Austin Wurschmidt -- KeyBanc Capital Markets -- Analyst

All right, thanks, everybody. Just curious, what you've seen at your properties in terms of how traffic has trended whether it'd be in-person virtually or however you track that data and then also could you share how many May-ending leases you've kind of backfilled historically within the existing portfolio?

Bill Bayless -- Chief Executive Officer

Yeah, good morning Aus. This is Bill. I'll handle the first part and kick it over to Daniel for the May-ending leasing. As we mentioned in our comments and while all lines velocities have been good from Thanksgiving through the end of January with the extended spring break, we did see a lesser velocity than usual in terms of walk in traffic, which is something that we did fully expect. And also, as we mentioned, once the students came back from that extended spring break, we did indeed, see a pick up in velocity, more consistent with what you would see in terms of historical interest. Now obviously in Texas the last week, there was a major slowdown in velocity just in this particular state, given the weather conditions. But as we did mention where we really were -- on the last call, I put forth, we're really not going to really have the type of indication that we can give in terms of trajectory in making really sound projections until we get through April, May and June where you had the inversion of the slowdown last year that we expect the acceleration to occur in velocity. And so it will really be more toward the end of the second quarter before we have comparable data on -- that there has been enough time passed in stabilizing what was normalized period last year that is currently slower versus in the April, May and June when we will have an increased velocity over that period of time. So that's where we talked about transition area. It's going to be a little bit of time, but we have to color into that.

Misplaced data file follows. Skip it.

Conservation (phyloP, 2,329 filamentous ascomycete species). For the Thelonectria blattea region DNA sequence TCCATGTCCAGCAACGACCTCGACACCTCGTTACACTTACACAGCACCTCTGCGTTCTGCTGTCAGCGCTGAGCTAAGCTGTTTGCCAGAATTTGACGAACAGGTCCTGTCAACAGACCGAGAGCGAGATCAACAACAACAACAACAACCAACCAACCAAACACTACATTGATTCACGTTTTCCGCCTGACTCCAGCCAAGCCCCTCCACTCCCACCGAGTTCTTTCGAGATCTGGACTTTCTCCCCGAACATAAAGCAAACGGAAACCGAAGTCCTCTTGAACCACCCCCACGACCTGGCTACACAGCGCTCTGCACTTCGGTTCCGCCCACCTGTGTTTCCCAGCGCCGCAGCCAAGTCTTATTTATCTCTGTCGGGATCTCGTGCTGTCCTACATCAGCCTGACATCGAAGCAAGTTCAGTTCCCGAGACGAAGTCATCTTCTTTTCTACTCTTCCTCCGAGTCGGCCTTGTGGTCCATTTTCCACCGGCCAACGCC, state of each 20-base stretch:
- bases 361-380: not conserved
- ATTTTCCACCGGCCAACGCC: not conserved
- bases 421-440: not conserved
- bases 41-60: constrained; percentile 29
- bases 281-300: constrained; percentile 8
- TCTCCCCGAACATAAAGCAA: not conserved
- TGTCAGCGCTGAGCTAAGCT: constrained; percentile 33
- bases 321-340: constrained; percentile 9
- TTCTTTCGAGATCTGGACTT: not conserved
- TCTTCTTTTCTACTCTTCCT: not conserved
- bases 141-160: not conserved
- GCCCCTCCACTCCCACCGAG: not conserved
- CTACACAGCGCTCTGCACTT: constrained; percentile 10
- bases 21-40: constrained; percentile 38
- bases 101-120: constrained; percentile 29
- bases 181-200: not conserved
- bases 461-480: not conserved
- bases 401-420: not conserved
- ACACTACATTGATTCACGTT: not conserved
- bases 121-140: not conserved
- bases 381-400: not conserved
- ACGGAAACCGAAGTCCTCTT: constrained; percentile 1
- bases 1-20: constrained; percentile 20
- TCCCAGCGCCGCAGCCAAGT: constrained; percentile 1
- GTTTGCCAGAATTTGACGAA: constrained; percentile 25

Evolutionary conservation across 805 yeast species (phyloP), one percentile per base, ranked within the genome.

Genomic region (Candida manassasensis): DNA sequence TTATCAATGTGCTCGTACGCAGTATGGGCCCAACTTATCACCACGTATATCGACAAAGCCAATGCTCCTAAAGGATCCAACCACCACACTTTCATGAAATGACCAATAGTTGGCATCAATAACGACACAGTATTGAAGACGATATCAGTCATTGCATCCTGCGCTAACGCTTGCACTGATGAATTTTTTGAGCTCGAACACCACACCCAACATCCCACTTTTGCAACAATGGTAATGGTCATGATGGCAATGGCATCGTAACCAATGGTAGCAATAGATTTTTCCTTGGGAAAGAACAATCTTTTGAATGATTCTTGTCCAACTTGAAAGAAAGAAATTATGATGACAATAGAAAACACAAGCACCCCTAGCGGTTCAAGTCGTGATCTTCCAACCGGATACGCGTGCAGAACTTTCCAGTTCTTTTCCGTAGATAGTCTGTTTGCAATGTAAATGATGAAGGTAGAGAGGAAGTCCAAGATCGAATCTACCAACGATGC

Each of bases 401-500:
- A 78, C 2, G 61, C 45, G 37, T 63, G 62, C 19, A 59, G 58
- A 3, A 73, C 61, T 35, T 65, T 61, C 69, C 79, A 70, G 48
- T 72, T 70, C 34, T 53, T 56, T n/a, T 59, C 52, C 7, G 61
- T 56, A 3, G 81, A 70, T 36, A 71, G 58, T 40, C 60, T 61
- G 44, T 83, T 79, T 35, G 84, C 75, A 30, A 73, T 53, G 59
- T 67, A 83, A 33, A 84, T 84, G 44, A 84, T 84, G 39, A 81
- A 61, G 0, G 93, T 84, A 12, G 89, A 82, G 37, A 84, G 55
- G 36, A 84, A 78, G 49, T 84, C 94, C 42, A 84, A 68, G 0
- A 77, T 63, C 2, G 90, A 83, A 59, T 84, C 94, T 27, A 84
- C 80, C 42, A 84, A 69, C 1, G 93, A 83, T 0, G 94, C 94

Daniel Perry -- Executive Vice President and Chief Financial Officer

And then I'll jump in Austin on the May-ending leases. So, and of course, just to make sure everybody's clear that we're talking about May-ending leases with regards to our 12-month properties. Of course, we have our residents halls that have May-ending leases as well. What we're not doing a lot of backfilling in that -- in many cases what we're doing that summer camp and conference business in a normal environment. But with regard to the 12-month properties where we do sign some May-ending leases, it's typically about 1,000 leases per year that are May-ending and we're able to backfill about 50% in that in a normal year, which is about $1 million in revenue. About two-third of that hits Q2 being the May and June months and then the other third hitting July. So that's really the area where again a lot of those leases like the summer camp and conference business aren't signed until later in the spring semester and it's hard for us to have a lot of insight into it, but just being still in the middle of COVID, it's hard for us not have some expectation that there could be some softness there.

Austin Wurschmidt -- KeyBanc Capital Markets -- Analyst